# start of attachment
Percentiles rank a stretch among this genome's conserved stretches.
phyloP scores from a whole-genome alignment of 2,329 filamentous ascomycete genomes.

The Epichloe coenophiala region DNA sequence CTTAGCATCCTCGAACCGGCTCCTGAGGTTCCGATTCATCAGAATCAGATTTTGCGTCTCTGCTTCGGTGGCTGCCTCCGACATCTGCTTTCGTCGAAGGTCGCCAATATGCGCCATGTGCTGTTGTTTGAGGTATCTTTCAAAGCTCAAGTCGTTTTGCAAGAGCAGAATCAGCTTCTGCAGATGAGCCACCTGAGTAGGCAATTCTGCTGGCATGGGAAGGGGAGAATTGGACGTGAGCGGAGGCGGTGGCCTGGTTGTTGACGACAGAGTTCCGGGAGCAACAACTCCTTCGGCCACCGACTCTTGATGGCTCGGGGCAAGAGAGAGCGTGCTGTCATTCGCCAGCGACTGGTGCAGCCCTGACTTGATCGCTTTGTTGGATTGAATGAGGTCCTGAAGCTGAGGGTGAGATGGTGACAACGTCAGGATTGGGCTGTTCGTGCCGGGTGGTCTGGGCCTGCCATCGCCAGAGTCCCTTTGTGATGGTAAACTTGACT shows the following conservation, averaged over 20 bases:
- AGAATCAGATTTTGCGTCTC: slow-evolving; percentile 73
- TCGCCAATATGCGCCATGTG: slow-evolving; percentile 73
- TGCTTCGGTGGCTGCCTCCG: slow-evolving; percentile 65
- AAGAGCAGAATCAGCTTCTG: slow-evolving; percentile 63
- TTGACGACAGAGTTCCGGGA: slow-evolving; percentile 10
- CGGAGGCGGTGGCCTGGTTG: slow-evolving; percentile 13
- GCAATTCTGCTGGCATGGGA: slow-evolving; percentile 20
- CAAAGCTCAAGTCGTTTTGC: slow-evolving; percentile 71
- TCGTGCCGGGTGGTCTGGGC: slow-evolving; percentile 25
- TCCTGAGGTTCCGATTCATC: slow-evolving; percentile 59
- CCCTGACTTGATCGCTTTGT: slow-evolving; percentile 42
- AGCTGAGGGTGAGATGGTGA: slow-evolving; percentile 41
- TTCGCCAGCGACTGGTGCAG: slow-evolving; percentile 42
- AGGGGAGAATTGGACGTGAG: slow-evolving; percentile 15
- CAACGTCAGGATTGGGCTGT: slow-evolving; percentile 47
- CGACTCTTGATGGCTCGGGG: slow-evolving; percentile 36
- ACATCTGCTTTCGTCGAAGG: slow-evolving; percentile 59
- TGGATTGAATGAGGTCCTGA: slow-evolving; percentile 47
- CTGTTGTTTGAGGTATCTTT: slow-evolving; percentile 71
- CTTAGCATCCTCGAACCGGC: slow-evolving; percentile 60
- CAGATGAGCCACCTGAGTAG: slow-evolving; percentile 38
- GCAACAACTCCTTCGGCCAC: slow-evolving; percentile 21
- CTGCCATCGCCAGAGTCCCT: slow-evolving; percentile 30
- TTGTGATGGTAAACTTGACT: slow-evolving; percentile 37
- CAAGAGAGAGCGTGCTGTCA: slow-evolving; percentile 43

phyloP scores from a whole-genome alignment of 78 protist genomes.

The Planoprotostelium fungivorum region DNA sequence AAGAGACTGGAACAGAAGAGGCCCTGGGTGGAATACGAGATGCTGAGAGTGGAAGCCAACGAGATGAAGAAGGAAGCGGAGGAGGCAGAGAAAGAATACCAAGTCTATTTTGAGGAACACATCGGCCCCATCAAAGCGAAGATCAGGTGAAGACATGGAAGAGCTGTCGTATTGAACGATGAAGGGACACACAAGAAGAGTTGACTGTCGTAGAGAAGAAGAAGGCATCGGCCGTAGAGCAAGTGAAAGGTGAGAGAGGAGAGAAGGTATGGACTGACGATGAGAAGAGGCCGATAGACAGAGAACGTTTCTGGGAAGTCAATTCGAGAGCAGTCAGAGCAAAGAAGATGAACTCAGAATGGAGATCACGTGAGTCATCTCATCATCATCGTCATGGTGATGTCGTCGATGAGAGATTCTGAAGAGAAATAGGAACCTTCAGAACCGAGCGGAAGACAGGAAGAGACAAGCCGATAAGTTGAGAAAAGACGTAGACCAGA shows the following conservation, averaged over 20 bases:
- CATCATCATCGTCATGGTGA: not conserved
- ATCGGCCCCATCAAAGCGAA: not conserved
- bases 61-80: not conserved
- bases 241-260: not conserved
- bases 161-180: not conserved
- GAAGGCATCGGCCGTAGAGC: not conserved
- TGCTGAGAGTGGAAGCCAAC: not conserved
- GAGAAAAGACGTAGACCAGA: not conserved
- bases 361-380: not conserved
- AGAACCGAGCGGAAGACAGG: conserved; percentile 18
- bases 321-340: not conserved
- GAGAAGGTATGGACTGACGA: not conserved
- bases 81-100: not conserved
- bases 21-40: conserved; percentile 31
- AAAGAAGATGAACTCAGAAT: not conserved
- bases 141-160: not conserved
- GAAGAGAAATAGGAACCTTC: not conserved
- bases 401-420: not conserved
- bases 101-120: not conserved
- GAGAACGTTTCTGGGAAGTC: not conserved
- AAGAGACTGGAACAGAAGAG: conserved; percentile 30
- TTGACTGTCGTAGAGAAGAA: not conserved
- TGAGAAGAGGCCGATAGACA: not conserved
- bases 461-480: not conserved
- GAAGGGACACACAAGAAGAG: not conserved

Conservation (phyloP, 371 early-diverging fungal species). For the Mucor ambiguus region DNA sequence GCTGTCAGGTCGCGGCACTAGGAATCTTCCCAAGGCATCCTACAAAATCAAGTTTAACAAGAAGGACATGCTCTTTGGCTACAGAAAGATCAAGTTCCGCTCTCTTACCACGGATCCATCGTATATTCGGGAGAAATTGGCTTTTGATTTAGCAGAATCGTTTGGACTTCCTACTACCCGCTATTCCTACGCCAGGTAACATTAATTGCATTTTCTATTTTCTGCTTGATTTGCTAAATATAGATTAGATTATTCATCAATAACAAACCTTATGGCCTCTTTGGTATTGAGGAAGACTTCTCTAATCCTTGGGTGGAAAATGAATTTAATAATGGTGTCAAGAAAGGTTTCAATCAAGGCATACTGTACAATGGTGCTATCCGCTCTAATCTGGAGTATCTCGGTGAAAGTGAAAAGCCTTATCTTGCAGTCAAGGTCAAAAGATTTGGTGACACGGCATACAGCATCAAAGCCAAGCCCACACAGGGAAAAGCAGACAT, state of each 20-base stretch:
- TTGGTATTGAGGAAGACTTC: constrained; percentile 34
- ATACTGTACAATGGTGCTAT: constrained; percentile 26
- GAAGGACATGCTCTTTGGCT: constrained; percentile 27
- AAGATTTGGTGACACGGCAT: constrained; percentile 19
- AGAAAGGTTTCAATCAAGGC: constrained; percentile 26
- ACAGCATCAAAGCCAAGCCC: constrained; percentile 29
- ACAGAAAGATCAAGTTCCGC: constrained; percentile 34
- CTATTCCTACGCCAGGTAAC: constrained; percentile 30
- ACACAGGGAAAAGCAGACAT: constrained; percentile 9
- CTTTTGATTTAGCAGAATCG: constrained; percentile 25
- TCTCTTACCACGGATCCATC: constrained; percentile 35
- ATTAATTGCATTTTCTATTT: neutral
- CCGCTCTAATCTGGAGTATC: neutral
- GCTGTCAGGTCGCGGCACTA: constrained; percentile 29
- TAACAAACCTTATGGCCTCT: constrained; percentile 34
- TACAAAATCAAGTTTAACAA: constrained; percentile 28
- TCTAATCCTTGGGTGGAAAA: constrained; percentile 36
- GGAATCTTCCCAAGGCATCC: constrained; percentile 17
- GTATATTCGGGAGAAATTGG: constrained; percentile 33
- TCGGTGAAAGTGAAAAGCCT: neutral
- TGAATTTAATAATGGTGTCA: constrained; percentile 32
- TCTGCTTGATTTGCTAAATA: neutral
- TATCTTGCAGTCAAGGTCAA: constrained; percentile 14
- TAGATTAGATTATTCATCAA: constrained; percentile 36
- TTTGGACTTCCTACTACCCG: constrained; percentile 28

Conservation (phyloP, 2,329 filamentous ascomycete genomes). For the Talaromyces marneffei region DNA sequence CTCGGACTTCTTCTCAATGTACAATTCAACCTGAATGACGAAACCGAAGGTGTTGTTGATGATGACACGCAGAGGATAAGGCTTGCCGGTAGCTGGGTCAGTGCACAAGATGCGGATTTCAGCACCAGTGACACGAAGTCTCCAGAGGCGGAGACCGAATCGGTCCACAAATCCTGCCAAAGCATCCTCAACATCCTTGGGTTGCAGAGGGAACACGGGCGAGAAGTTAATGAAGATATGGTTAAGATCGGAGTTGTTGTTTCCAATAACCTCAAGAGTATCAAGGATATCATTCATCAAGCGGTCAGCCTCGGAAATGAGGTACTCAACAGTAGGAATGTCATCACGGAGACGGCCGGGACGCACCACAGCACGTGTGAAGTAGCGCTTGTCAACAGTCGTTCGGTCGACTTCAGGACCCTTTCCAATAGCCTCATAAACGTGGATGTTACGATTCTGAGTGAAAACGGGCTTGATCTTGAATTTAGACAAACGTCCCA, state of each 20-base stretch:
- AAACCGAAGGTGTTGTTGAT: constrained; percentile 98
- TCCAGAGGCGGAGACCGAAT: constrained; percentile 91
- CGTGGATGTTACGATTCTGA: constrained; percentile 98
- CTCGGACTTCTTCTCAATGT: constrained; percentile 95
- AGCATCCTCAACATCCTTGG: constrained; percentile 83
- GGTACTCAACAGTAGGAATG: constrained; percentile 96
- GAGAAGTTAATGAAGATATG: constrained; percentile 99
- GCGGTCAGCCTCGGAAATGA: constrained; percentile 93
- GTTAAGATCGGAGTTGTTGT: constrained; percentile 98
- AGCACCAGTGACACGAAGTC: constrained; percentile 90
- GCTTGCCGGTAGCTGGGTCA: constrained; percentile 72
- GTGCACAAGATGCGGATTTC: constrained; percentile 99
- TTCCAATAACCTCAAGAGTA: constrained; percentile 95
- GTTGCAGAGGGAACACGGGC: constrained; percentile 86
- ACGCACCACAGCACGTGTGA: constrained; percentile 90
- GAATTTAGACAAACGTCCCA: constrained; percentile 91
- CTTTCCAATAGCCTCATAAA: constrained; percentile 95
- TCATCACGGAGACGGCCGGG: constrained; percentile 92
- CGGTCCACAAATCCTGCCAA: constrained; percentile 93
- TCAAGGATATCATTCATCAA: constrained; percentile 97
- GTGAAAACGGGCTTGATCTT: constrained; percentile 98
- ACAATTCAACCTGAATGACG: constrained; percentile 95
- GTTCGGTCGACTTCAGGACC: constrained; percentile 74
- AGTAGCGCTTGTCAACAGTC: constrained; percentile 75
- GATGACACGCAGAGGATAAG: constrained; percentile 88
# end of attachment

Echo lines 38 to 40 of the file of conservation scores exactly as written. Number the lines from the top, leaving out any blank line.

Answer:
- GAGAAAAGACGTAGACCAGA: not conserved
- bases 361-380: not conserved
- AGAACCGAGCGGAAGACAGG: conserved; percentile 18